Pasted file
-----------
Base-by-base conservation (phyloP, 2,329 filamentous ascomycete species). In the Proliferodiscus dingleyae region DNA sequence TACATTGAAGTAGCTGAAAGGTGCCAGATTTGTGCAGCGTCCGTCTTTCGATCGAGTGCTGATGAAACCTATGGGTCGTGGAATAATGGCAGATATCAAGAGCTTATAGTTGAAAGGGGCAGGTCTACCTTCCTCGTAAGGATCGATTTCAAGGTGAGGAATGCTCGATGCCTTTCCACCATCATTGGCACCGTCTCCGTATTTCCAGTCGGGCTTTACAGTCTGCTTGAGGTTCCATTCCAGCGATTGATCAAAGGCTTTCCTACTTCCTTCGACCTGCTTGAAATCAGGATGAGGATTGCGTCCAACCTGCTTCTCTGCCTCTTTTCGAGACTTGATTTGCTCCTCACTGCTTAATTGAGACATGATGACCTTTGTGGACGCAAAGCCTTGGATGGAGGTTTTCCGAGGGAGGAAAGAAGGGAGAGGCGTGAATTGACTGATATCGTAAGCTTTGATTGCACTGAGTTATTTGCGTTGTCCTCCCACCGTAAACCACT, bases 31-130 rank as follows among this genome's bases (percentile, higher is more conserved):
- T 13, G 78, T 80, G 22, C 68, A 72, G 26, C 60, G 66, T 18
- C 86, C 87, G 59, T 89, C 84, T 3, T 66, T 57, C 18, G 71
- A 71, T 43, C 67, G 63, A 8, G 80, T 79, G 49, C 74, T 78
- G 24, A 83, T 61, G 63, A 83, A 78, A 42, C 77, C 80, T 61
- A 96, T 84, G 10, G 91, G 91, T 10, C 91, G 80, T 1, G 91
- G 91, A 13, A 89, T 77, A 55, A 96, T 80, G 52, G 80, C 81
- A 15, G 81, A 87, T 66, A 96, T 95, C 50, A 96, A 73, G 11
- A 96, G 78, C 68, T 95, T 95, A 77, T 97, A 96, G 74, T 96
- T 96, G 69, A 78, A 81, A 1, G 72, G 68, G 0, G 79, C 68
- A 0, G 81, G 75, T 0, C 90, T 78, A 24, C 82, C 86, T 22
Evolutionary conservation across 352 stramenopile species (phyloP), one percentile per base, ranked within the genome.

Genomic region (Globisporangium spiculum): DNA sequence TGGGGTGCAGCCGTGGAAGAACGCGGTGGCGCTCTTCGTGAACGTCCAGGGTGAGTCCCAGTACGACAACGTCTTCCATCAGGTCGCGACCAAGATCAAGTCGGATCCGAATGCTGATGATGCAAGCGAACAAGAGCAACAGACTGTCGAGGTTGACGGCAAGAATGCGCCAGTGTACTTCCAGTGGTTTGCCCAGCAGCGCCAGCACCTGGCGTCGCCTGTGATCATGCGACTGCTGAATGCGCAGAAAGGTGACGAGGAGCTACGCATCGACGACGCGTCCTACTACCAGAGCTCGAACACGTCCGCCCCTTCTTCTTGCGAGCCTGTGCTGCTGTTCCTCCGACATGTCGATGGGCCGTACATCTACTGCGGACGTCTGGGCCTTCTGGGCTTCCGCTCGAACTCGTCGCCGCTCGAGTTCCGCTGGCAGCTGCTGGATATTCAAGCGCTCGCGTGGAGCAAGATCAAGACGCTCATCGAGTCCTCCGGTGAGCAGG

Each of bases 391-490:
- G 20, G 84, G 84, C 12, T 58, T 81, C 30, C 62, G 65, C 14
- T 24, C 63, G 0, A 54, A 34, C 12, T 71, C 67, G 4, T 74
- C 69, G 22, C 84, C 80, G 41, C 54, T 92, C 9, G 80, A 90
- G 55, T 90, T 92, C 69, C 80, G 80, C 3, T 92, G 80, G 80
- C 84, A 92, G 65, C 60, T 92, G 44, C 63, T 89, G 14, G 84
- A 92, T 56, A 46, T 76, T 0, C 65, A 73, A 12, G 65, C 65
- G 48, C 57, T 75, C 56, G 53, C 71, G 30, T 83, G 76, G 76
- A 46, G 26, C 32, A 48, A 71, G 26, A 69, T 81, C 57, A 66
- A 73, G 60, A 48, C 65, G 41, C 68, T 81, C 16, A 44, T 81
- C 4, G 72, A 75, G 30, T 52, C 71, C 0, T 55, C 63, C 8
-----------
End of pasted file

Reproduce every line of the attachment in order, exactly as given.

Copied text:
Base-by-base conservation (phyloP, 2,329 filamentous ascomycete species). In the Proliferodiscus dingleyae region DNA sequence TACATTGAAGTAGCTGAAAGGTGCCAGATTTGTGCAGCGTCCGTCTTTCGATCGAGTGCTGATGAAACCTATGGGTCGTGGAATAATGGCAGATATCAAGAGCTTATAGTTGAAAGGGGCAGGTCTACCTTCCTCGTAAGGATCGATTTCAAGGTGAGGAATGCTCGATGCCTTTCCACCATCATTGGCACCGTCTCCGTATTTCCAGTCGGGCTTTACAGTCTGCTTGAGGTTCCATTCCAGCGATTGATCAAAGGCTTTCCTACTTCCTTCGACCTGCTTGAAATCAGGATGAGGATTGCGTCCAACCTGCTTCTCTGCCTCTTTTCGAGACTTGATTTGCTCCTCACTGCTTAATTGAGACATGATGACCTTTGTGGACGCAAAGCCTTGGATGGAGGTTTTCCGAGGGAGGAAAGAAGGGAGAGGCGTGAATTGACTGATATCGTAAGCTTTGATTGCACTGAGTTATTTGCGTTGTCCTCCCACCGTAAACCACT, bases 31-130 rank as follows among this genome's bases (percentile, higher is more conserved):
- T 13, G 78, T 80, G 22, C 68, A 72, G 26, C 60, G 66, T 18
- C 86, C 87, G 59, T 89, C 84, T 3, T 66, T 57, C 18, G 71
- A 71, T 43, C 67, G 63, A 8, G 80, T 79, G 49, C 74, T 78
- G 24, A 83, T 61, G 63, A 83, A 78, A 42, C 77, C 80, T 61
- A 96, T 84, G 10, G 91, G 91, T 10, C 91, G 80, T 1, G 91
- G 91, A 13, A 89, T 77, A 55, A 96, T 80, G 52, G 80, C 81
- A 15, G 81, A 87, T 66, A 96, T 95, C 50, A 96, A 73, G 11
- A 96, G 78, C 68, T 95, T 95, A 77, T 97, A 96, G 74, T 96
- T 96, G 69, A 78, A 81, A 1, G 72, G 68, G 0, G 79, C 68
- A 0, G 81, G 75, T 0, C 90, T 78, A 24, C 82, C 86, T 22
Evolutionary conservation across 352 stramenopile species (phyloP), one percentile per base, ranked within the genome.

Genomic region (Globisporangium spiculum): DNA sequence TGGGGTGCAGCCGTGGAAGAACGCGGTGGCGCTCTTCGTGAACGTCCAGGGTGAGTCCCAGTACGACAACGTCTTCCATCAGGTCGCGACCAAGATCAAGTCGGATCCGAATGCTGATGATGCAAGCGAACAAGAGCAACAGACTGTCGAGGTTGACGGCAAGAATGCGCCAGTGTACTTCCAGTGGTTTGCCCAGCAGCGCCAGCACCTGGCGTCGCCTGTGATCATGCGACTGCTGAATGCGCAGAAAGGTGACGAGGAGCTACGCATCGACGACGCGTCCTACTACCAGAGCTCGAACACGTCCGCCCCTTCTTCTTGCGAGCCTGTGCTGCTGTTCCTCCGACATGTCGATGGGCCGTACATCTACTGCGGACGTCTGGGCCTTCTGGGCTTCCGCTCGAACTCGTCGCCGCTCGAGTTCCGCTGGCAGCTGCTGGATATTCAAGCGCTCGCGTGGAGCAAGATCAAGACGCTCATCGAGTCCTCCGGTGAGCAGG

Each of bases 391-490:
- G 20, G 84, G 84, C 12, T 58, T 81, C 30, C 62, G 65, C 14
- T 24, C 63, G 0, A 54, A 34, C 12, T 71, C 67, G 4, T 74
- C 69, G 22, C 84, C 80, G 41, C 54, T 92, C 9, G 80, A 90
- G 55, T 90, T 92, C 69, C 80, G 80, C 3, T 92, G 80, G 80
- C 84, A 92, G 65, C 60, T 92, G 44, C 63, T 89, G 14, G 84
- A 92, T 56, A 46, T 76, T 0, C 65, A 73, A 12, G 65, C 65
- G 48, C 57, T 75, C 56, G 53, C 71, G 30, T 83, G 76, G 76
- A 46, G 26, C 32, A 48, A 71, G 26, A 69, T 81, C 57, A 66
- A 73, G 60, A 48, C 65, G 41, C 68, T 81, C 16, A 44, T 81
- C 4, G 72, A 75, G 30, T 52, C 71, C 0, T 55, C 63, C 8